Moch v. Greenwich

Filing 76

ORDER granting in part and denying in part 70 Motion for Cost and Fees. The motion is granted in part with respect to costs, see 75 , and denied with respect to attorneys' fees. Signed by Judge Stefan R. Underhill on 4/28/2014. (Freuden, S.)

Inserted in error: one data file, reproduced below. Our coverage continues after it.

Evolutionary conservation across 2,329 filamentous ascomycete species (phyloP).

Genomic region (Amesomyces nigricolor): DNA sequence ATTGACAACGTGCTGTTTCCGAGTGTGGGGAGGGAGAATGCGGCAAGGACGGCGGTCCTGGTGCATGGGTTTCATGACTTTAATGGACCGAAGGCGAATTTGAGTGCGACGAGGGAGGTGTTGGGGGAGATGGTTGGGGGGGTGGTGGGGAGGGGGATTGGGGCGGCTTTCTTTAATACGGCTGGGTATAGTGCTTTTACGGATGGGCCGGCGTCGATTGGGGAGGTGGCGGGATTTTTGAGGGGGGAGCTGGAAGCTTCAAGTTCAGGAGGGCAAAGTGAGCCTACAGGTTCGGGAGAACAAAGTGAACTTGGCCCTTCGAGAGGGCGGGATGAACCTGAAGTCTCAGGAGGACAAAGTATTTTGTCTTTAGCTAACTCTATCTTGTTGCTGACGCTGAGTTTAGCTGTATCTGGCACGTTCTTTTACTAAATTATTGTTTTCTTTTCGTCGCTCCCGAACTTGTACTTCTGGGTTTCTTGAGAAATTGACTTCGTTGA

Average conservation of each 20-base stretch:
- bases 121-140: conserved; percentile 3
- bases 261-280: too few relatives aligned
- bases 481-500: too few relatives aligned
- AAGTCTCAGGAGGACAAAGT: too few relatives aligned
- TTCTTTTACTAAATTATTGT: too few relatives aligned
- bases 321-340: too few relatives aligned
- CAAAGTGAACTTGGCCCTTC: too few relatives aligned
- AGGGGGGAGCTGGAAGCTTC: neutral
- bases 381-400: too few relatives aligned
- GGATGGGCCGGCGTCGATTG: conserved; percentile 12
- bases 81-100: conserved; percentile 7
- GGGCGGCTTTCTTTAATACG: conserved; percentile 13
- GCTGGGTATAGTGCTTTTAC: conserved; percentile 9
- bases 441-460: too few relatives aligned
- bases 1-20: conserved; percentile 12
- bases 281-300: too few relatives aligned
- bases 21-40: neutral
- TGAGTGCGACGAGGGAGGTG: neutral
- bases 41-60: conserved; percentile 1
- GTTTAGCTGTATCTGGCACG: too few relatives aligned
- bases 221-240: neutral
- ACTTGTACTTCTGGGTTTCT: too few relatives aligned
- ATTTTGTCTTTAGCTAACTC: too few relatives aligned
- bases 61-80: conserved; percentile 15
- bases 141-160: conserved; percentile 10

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UNITED STATES DISTRICT COURT DISTRICT OF CONNECTICUT Aleksandra Moch, Plaintiff, No. 3:11cv1398 (SRU) v. Town of Greenwich, Defendant. Ruling on Motion for Attorneys’ Fees This is a Title VII disparate treatment and hostile work environment action brought by plaintiff Aleksandra Moch against her employer, the Town of Greenwich (the “Town”). Following a grant of summary judgment in its favor, the Town moved for attorneys’ fees and costs pursuant to 42 U.S.C. § 2000e-5(k) (doc. # 70). On April 3, 2014, the court issued an order awarding costs in the amount of $1,223.66 (doc. # 75). For the reasons discussed below, the Town’s motion for attorneys’ fees is denied. I. Background At all times relevant to this litigation, plaintiff Aleksandra Moch has been employed by the Town as an Environmental Analyst. She instituted this Title VII action against her employer in 2011, alleging that she was discriminated against and subjected to a hostile work environment because of her sex and/or because she is of Polish national origin. Prior to instituting this action, Moch filed a complaint with the Connecticut Human Rights and Opportunities Commission (“CHRO”), alleging that on or about December 2008, her boss Michael Chambers began to single her out and subject her to a hostile work environment, by prohibiting her from using her cell phone at work, changing her job description, giving her less desirable assignments, and 1   requiring her to submit a doctor’s note every time she is out of the office. Moch asserted that she was the only employee subjected to these harsh measures; her coworkers were entitled to maintain a flexible work schedule and to use their cell phones freely. Moch believed that Chambers discriminated against her because she is a Polish woman. Moch received a Merit Assessment Review from the CHRO on July 8, 2009, which found that her complaint was viable and merited a full investigation. She received a Right to Sue Letter from the Civil Rights Division of the United States Department of Justice (“DOJ”) dated June 28, 2011. Compl. ¶ 5 (doc. # 1). Moch subsequently instituted this lawsuit, and her complaint largely mirrors the claims made in her 2009 CHRO complaint. The Town acknowledged that Moch was disciplined at work, but asserted that this treatment stemmed from Moch’s regular unexcused absences, frequent late arrivals, and misuse of Town time and resources to conduct outside consulting work. After fairly extensive discovery, the Town moved for summary judgment. At a hearing on January 17, 2014, I granted the Town’s motion for summary judgment because there were no genuine issues of material fact giving rise to an inference of sex discrimination, and Moch herself had abandoned her national original discrimination claim. Although it was clear that Moch did not get along with Chambers and that Chambers had taken numerous adverse actions against her (including issuing several letters of reprimand and two suspensions without pay), the record was devoid of evidence suggesting that Chambers behaved this way because Moch is a woman or because she is Polish. Instead, the evidence pointed to a clash of personalities that produced a working relationship fraught with tension, animosity and 2   mistrust. The dynamic between Moch and her employer might be unpleasant, but it was not actionable under Title VII. II. Discussion Under Title VII, a court may award the prevailing party reasonable attorneys’ fees. 42 U.S.C. § 2000e-5(k). Attorneys’ fees are regularly awarded to prevailing plaintiffs in Title VII actions; however, “they are not routinely awarded to prevailing defendants.” Taylor v. Harbour Pointe Homeowners Ass’n, 690 F.3d 44, 50 (2d Cir. 2012), cert. denied, 133 S. Ct. 1280 (U.S. 2013). The landmark Supreme Court decision Christiansburg Garment Co. v. EEOC established that in order for a prevailing defendant to collect attorneys’ fees under Title VII, the defendant must show that “the plaintiff’s action was frivolous, unreasonable or without foundation . . . or that the plaintiff continued to litigate after it clearly became so.” 434 U.S. 412, 422 (1978). “This heavier burden is placed upon prevailing defendants in order to balance the policies in favor of encouraging private citizens to vindicate constitutional rights with those policies aimed at deterring frivolous or vexatious lawsuits.” Lamson v. Blumenthal, No. 3:00-CV-1274 (EBB), 2003 WL 23319516, at *2 (D. Conn. Oct. 3, 2003) (citing Christiansburg, 434 U.S. at 422). The decision to award fees to a defendant is “entrusted to the discretion of the district court.” Parker v. Sony Pictures Entm’t, Inc., 260 F.3d 100, 111 (2d Cir. 2001). In exercising that discretion, a district court should consider the procedural history of the case; however, whether or not the case survived a motion for summary judgment is not dispositive of a motion for attorneys’ fees. See Perry v. S.Z. Rest. Corp., 45 F. Supp. 2d 272, 274 (S.D.N.Y. 1999); see also Taylor, 690 F.3d at 50 (“To be clear, by ‘meritless’ we mean ‘groundless or without foundation,’ and not merely that Taylor ultimately lost her case.”). 3   In Christiansburg, the Supreme Court urged district court judges to “resist the understandable temptation to engage in post hoc reasoning” in deciding whether to award a defendant attorneys’ fees, because “the course of litigation is rarely predictable” and “[e]ven when the law or the facts appear questionable or unfavorable at the outset, a party may have an entirely reasonable ground for bringing suit.” 434 U.S. at 422-23. As a result, the cases that have been found “frivolous, unreasonable, or without foundation” typically involve particularly vexatious behavior on the part of the plaintiff. For example, the Second Circuit has upheld the imposition of attorneys’ fees where the plaintiff previously litigated the issues and lost before bringing his or her claim in federal court. See Eastway Constr. Corp. v. City of New York, 762 F.2d 243, 246 (2d Cir. 1985); GerenaValentin v. Koch, 739 F.2d 755, 756-57 (2d Cir. 1984). It also upheld the imposition of attorneys’ fees in a case where the plaintiff instituted an action against a party that was not a proper defendant in a Title VII case. Tomka v. Seiler Corp., 66 F.3d 1295, 1317 (2d Cir.1995), abrogated on other grounds by Burlington Indus., Inc. v. Ellerth, 524 U.S. 742 (1998). By contrast, the mere fact that a plaintiff’s claim is weak, without more, does not mandate the imposition of attorneys’ fees in favor of a prevailing defendant. See, e.g., Sista v. CDC Ixis N. Am., Inc., 445 F.3d 161, 178 (2d Cir. 2006) (upholding denial of attorneys’ fees in Title VII action brought by white male alleging “Indian Conspiracy” in his workplace, where plaintiff’s claim was so weak that he abandoned it at oral argument on motion for summary judgment). Taking guidance from those decisions, I find that attorneys’ fees are not warranted in this case. Moch is a member of a protected class as a Polish woman and she suffered several adverse employment actions at work. She subjectively believed that there was a causal link between her 4   protected status and the harsh course of discipline implemented by her boss. An initial CHRO Merit Assessment Review concluded that Moch’s complaint was viable and merited a full investigation, and Moch properly obtained a Right to Sue letter from DOJ before instituting her action in this court. Although I found that the record did not support an inference of sex or national origin discrimination, Moch’s claims were not frivolous at their inception and she did not continue to pursue them once they were deemed insufficient. Davenport v. Nassau Cnty. Sheriff’s Dep’t, 22 F. Supp. 2d 40, 42 (E.D.N.Y. 1998) (holding that plaintiff’s claims were not “frivolous, unreasonable, or groundless” where plaintiff was member of protected class and received adverse employment decisions, but nevertheless failed to establish prima facie case of Title VII race discrimination, because he failed to prove that adverse employment actions were taken in circumstances giving rise to inference of discrimination). In sum, this is not a case where the plaintiff’s behavior justifies the imposition of attorneys’ fees, because she simply lost. III. Conclusion For the foregoing reasons, the defendant’s motion for attorneys’ fees is DENIED. So ordered. Dated at Bridgeport, Connecticut, this 28th day of April 2014. /s/ Stefan R. Underhill Stefan R. Underhill United States District Judge  5